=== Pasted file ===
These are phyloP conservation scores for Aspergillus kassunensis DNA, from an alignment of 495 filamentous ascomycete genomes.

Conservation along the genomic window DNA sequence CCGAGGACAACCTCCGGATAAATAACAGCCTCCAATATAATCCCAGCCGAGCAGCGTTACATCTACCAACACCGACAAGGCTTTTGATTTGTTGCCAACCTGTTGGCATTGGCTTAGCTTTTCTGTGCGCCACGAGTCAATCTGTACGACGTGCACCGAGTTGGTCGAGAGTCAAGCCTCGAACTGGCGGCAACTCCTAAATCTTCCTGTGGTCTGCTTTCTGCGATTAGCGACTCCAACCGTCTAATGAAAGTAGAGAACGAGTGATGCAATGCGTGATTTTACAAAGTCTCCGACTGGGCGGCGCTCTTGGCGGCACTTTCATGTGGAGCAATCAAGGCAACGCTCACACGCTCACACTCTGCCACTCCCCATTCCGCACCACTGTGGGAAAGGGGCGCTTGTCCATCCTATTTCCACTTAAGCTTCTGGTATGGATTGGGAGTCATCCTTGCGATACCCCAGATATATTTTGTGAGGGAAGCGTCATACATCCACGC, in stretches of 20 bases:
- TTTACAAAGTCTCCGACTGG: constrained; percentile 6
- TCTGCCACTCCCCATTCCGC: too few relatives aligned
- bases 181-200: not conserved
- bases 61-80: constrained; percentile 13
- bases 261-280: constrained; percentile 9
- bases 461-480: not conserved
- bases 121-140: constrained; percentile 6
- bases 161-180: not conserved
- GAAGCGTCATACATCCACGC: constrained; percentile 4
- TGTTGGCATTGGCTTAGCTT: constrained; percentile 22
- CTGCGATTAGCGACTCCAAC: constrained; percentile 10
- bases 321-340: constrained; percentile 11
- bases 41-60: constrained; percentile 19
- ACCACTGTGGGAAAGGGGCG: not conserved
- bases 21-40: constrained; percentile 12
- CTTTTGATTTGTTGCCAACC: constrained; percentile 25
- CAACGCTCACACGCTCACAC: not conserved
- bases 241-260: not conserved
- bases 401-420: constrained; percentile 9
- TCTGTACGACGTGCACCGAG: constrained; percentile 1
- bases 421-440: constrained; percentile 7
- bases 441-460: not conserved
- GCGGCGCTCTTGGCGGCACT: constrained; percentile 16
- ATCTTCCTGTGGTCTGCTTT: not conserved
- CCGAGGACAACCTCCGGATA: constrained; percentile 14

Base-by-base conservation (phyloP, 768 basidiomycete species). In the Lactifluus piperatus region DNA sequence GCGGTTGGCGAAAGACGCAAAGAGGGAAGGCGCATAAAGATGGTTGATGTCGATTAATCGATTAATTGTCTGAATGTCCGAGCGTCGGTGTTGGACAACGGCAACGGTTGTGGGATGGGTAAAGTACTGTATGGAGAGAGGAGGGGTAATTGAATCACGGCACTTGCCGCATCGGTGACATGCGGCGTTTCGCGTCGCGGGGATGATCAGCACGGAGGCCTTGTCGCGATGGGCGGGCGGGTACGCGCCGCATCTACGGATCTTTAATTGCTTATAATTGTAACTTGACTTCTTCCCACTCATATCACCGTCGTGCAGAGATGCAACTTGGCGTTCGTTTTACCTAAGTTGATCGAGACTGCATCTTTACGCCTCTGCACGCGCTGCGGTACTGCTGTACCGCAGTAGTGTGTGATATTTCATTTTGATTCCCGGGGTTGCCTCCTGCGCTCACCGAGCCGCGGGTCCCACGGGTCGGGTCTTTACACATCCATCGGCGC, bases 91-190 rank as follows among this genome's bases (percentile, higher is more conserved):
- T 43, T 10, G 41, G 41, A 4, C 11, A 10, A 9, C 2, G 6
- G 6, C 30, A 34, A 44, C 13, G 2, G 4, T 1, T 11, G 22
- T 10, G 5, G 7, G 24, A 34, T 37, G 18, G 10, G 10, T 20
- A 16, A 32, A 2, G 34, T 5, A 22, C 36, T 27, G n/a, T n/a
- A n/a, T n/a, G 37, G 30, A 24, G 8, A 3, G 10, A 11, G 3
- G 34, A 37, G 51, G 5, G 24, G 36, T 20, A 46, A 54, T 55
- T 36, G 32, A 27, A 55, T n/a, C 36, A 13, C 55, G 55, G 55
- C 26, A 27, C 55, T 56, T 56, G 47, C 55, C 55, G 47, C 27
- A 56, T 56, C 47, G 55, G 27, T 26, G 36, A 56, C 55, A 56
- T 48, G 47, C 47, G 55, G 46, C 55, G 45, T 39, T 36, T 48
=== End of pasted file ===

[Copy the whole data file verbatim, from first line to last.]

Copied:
These are phyloP conservation scores for Aspergillus kassunensis DNA, from an alignment of 495 filamentous ascomycete genomes.

Conservation along the genomic window DNA sequence CCGAGGACAACCTCCGGATAAATAACAGCCTCCAATATAATCCCAGCCGAGCAGCGTTACATCTACCAACACCGACAAGGCTTTTGATTTGTTGCCAACCTGTTGGCATTGGCTTAGCTTTTCTGTGCGCCACGAGTCAATCTGTACGACGTGCACCGAGTTGGTCGAGAGTCAAGCCTCGAACTGGCGGCAACTCCTAAATCTTCCTGTGGTCTGCTTTCTGCGATTAGCGACTCCAACCGTCTAATGAAAGTAGAGAACGAGTGATGCAATGCGTGATTTTACAAAGTCTCCGACTGGGCGGCGCTCTTGGCGGCACTTTCATGTGGAGCAATCAAGGCAACGCTCACACGCTCACACTCTGCCACTCCCCATTCCGCACCACTGTGGGAAAGGGGCGCTTGTCCATCCTATTTCCACTTAAGCTTCTGGTATGGATTGGGAGTCATCCTTGCGATACCCCAGATATATTTTGTGAGGGAAGCGTCATACATCCACGC, in stretches of 20 bases:
- TTTACAAAGTCTCCGACTGG: constrained; percentile 6
- TCTGCCACTCCCCATTCCGC: too few relatives aligned
- bases 181-200: not conserved
- bases 61-80: constrained; percentile 13
- bases 261-280: constrained; percentile 9
- bases 461-480: not conserved
- bases 121-140: constrained; percentile 6
- bases 161-180: not conserved
- GAAGCGTCATACATCCACGC: constrained; percentile 4
- TGTTGGCATTGGCTTAGCTT: constrained; percentile 22
- CTGCGATTAGCGACTCCAAC: constrained; percentile 10
- bases 321-340: constrained; percentile 11
- bases 41-60: constrained; percentile 19
- ACCACTGTGGGAAAGGGGCG: not conserved
- bases 21-40: constrained; percentile 12
- CTTTTGATTTGTTGCCAACC: constrained; percentile 25
- CAACGCTCACACGCTCACAC: not conserved
- bases 241-260: not conserved
- bases 401-420: constrained; percentile 9
- TCTGTACGACGTGCACCGAG: constrained; percentile 1
- bases 421-440: constrained; percentile 7
- bases 441-460: not conserved
- GCGGCGCTCTTGGCGGCACT: constrained; percentile 16
- ATCTTCCTGTGGTCTGCTTT: not conserved
- CCGAGGACAACCTCCGGATA: constrained; percentile 14

Base-by-base conservation (phyloP, 768 basidiomycete species). In the Lactifluus piperatus region DNA sequence GCGGTTGGCGAAAGACGCAAAGAGGGAAGGCGCATAAAGATGGTTGATGTCGATTAATCGATTAATTGTCTGAATGTCCGAGCGTCGGTGTTGGACAACGGCAACGGTTGTGGGATGGGTAAAGTACTGTATGGAGAGAGGAGGGGTAATTGAATCACGGCACTTGCCGCATCGGTGACATGCGGCGTTTCGCGTCGCGGGGATGATCAGCACGGAGGCCTTGTCGCGATGGGCGGGCGGGTACGCGCCGCATCTACGGATCTTTAATTGCTTATAATTGTAACTTGACTTCTTCCCACTCATATCACCGTCGTGCAGAGATGCAACTTGGCGTTCGTTTTACCTAAGTTGATCGAGACTGCATCTTTACGCCTCTGCACGCGCTGCGGTACTGCTGTACCGCAGTAGTGTGTGATATTTCATTTTGATTCCCGGGGTTGCCTCCTGCGCTCACCGAGCCGCGGGTCCCACGGGTCGGGTCTTTACACATCCATCGGCGC, bases 91-190 rank as follows among this genome's bases (percentile, higher is more conserved):
- T 43, T 10, G 41, G 41, A 4, C 11, A 10, A 9, C 2, G 6
- G 6, C 30, A 34, A 44, C 13, G 2, G 4, T 1, T 11, G 22
- T 10, G 5, G 7, G 24, A 34, T 37, G 18, G 10, G 10, T 20
- A 16, A 32, A 2, G 34, T 5, A 22, C 36, T 27, G n/a, T n/a
- A n/a, T n/a, G 37, G 30, A 24, G 8, A 3, G 10, A 11, G 3
- G 34, A 37, G 51, G 5, G 24, G 36, T 20, A 46, A 54, T 55
- T 36, G 32, A 27, A 55, T n/a, C 36, A 13, C 55, G 55, G 55
- C 26, A 27, C 55, T 56, T 56, G 47, C 55, C 55, G 47, C 27
- A 56, T 56, C 47, G 55, G 27, T 26, G 36, A 56, C 55, A 56
- T 48, G 47, C 47, G 55, G 46, C 55, G 45, T 39, T 36, T 48